Key Research Questions and Objectives
Give a concise and clear outline of what you intend to find out in your project and what objectives you
want to achieve. Research questions may take the form of a hypothesis to be tested against a specific set
of criteria or a more open-ended inquiry. Together with the general overview this section should establish
the relevance and value of the proposed research in the context of current academic thinking. Your
proposal needs to show why the intended research is important and to justify the reason for doing the
This is a very important part of your research outline and should receive a lot of attention. It may well be
the longest section of your proposal. Give detailed information about how you intend to answer your
research questions. Anyone who reads your proposal will want to know the sources and quality of
evidence you will consult, the analytical technique you will employ, and the timetable you will follow.
Depending on the discipline and the topic, suitable research strategies should be defined. You will need to
describe for example the intended methods of data gathering, the controls you will introduce, the statistical
methods to be used, the type of literature or documentary analysis to be followed and so on. Ethical
issues as well as difficulties in gathering data and other material could also be discussed in this section.
Tentative Timetable
Give information about your estimated timetable (if possible in table form), indicating the sequence of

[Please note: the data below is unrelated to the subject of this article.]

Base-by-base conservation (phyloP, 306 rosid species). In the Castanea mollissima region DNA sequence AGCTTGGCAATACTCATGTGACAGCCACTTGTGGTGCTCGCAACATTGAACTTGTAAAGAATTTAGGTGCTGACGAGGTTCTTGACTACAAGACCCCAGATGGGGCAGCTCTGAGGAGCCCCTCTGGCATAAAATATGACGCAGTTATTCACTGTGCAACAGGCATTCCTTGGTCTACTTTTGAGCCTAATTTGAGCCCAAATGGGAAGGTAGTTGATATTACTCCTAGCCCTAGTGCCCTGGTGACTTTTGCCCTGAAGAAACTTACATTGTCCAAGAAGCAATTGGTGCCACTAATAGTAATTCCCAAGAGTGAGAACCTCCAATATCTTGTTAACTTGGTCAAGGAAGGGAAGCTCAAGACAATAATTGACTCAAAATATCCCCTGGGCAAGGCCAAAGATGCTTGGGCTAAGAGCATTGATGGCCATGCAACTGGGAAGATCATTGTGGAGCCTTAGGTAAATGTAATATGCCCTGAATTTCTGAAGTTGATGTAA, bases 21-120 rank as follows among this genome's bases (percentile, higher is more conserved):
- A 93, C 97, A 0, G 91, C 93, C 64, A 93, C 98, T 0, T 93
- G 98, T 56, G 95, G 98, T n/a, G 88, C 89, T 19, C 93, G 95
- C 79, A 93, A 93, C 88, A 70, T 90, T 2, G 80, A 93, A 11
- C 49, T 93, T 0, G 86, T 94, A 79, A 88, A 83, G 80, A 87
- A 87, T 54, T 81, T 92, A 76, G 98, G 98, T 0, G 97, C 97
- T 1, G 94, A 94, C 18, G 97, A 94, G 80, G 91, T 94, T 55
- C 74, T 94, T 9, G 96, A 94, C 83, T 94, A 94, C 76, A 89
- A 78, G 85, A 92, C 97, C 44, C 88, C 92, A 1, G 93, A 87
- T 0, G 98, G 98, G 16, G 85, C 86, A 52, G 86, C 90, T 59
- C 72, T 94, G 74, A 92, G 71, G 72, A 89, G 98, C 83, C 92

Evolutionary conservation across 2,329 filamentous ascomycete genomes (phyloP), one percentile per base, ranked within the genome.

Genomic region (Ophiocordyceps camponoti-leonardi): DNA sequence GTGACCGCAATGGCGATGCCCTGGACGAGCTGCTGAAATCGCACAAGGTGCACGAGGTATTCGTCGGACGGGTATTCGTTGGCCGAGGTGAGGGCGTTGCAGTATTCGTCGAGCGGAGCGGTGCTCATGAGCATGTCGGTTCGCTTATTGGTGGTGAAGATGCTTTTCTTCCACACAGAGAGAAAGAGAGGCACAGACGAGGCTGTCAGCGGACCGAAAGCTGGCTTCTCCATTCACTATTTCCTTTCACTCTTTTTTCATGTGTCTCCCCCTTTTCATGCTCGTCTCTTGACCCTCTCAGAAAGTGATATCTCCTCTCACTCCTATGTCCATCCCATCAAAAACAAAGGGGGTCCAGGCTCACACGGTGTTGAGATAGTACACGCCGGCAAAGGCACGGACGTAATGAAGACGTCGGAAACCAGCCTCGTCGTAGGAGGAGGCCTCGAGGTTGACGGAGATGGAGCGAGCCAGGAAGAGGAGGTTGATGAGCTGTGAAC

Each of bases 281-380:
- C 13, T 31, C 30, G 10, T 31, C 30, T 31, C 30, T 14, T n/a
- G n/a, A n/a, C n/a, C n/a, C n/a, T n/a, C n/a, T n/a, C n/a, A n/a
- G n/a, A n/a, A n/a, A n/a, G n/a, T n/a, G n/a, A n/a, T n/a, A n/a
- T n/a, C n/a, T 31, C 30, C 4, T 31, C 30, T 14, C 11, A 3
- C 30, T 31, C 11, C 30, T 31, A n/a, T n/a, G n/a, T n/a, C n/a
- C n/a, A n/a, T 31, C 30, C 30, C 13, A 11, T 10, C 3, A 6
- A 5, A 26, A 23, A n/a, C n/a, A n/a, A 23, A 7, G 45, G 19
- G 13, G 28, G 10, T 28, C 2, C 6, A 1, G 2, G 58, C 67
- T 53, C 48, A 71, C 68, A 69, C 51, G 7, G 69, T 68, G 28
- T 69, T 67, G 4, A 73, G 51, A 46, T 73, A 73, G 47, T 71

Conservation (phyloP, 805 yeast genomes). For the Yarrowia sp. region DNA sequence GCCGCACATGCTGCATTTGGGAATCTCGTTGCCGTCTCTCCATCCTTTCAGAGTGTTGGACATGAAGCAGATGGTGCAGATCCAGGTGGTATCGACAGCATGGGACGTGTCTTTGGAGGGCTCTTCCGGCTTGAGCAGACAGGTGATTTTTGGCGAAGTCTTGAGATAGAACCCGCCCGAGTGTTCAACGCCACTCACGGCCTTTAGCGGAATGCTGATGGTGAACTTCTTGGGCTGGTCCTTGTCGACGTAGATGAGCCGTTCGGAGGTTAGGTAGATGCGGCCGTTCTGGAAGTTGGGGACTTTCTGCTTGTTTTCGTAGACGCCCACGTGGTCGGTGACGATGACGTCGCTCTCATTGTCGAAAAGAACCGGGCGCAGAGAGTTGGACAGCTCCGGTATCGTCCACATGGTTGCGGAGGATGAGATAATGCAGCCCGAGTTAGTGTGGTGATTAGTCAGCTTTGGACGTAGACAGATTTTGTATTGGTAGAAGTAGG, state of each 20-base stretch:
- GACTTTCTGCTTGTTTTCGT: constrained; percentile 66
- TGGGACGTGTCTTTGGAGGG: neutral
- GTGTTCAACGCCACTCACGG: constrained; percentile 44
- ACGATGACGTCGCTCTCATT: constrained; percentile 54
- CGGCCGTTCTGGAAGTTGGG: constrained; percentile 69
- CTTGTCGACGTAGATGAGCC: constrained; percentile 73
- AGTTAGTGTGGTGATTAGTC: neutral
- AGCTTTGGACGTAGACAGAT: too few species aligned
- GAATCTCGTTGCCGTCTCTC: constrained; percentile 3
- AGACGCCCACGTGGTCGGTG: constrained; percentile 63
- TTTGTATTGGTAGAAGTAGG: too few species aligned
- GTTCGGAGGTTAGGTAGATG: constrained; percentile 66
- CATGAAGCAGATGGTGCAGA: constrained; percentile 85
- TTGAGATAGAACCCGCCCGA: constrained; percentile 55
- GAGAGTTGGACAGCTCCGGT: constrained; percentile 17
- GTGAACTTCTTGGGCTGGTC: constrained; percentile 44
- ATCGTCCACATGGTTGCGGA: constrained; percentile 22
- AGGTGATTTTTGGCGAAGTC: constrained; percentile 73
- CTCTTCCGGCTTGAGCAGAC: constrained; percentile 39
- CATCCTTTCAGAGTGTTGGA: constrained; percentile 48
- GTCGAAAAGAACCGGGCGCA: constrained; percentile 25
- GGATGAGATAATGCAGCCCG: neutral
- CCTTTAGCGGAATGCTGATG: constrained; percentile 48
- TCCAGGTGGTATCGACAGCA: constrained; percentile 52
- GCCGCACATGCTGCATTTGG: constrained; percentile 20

research phases and the time that you will probably need for each phase. Take into account that at this
stage, it can only be estimated, but make clear that you have an idea about the timespan that will be
needed for each step.
Selective Research Bibliography
List the academic works which you have mentioned in your research outline. At least some of them should
be recent publications, indicating that you are aware of the current discourse in your area of research. List
only publications which you have actually used for the preparation of the research outline. Never ever just
copy bibliographies from other papers. In case important publications are not available in your home
country, list them separately and make clear that you have had no possibility to read them.
Once you have finished the conceptual work on your proposal, go through a careful editing stage, in which
you make sure your proposal does not contain any grammatical mistakes or typing errors. Check whether
the title, the abstract and the content of your proposal correspond with each other. If possible, ask
someone within the academic community to proofread your proposal in order to make sure it conforms to
international academic standards.
Checklist for a Research Proposal
In most cases your research proposal will need to include the following:
 Table of Contents
 Introduction to the General Topic
 Problem Statement and Justification of the Research Project
 Hypothesis and Objectives of the Study
 Literature and Research Review
 Research Method(s)
 Data Collection, Analysis and Evaluation of Data (in empiric research)
 Analysis of texts and documents
 Expected Results and Output of the Study
 Appendix, e.g. Tables, Graphs, Questionnaires etc.